"The card was out of your possession. I can't reactivate it. You will need to get a new card."

There then followed a long conversation, where I got angrier and angrier, with the word fuck becoming a larger and larger percentage of the words I actually uttered, and Theresa saying, repeatedly, "I understand," and "It was out of your possession, I cannot reactivate it." At one point I yelled, "Stop saying you understand. It is not a good sentence for you. I don't need you to understand, I need you to reactivate the card." At another point, "The card is out of my possession all the fucking time! I leave it in my office for hours at a time at work, and you don't deactivate it then!" At another point, "What part of 'I work nights' are you not understanding? It is already well past my bedtime, and I have no time to replace this card!" At another point, "Oh, for fuck's sake, woman, would you please just start acting like a human being, and admit that the rules are really stupid? I get that you have to follow them, but stop acting like they make fucking sense!" Her response was, "I understand." Seriously, customer service people should stop saying that.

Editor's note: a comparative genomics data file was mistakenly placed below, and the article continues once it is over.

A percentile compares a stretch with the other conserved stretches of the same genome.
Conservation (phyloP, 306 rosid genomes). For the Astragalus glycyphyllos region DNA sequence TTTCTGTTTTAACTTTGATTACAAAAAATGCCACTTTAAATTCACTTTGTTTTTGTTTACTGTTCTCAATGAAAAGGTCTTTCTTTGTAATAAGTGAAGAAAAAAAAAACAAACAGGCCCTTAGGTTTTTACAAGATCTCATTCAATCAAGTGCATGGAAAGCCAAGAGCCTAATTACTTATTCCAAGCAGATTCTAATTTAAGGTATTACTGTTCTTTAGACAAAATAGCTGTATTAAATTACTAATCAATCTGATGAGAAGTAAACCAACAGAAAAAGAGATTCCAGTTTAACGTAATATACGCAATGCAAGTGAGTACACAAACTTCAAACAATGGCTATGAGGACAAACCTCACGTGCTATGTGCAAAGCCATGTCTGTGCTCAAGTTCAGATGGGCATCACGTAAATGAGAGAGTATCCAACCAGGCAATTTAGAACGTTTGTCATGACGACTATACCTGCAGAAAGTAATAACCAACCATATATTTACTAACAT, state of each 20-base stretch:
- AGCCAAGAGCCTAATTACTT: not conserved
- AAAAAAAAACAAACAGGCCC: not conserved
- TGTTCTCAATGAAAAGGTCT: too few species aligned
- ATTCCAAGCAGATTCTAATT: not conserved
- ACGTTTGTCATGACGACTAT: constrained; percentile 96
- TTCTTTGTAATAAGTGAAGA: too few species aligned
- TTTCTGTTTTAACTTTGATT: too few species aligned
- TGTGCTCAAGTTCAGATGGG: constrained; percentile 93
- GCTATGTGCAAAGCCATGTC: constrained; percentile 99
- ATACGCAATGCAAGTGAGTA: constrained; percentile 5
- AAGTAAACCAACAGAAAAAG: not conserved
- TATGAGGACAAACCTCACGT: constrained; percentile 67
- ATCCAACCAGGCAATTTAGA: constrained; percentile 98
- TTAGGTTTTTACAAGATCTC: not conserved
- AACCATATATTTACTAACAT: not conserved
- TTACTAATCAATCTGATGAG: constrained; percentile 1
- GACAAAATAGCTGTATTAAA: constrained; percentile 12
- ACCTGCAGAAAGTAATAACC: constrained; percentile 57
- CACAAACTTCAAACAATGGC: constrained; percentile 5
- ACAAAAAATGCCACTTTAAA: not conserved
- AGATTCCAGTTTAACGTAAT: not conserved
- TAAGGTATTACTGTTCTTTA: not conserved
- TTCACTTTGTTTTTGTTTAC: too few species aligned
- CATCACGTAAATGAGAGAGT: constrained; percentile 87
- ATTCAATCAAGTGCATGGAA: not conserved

Why, yes, I did lose it all over the poor woman on the other end of the line who had no real choices in the matter. But I was so very angry that she had asked me a gotcha question masquerading as polite chit-chat. And I was infuriated that she kept on trying to position the rule as something of benefit to me. The wallet was returned to me by a woman who had spent several hours trying to contact my boss (he wasn't in the office that day), was unable to find me in the hospital directory (I work for a company contracted to the hospital, not the hospital itself), who eventually called 411 directory assistance to find my land-line number, returned the wallet to me with all $147 in cash, and refused to take any money for this kindness. How was this a security risk? How is this, in any way, a greater security risk than every single time I give my card to a waiter in a restaurant, and they take it OUT OF MY POSSESSION, into a back room, and do god know what with it?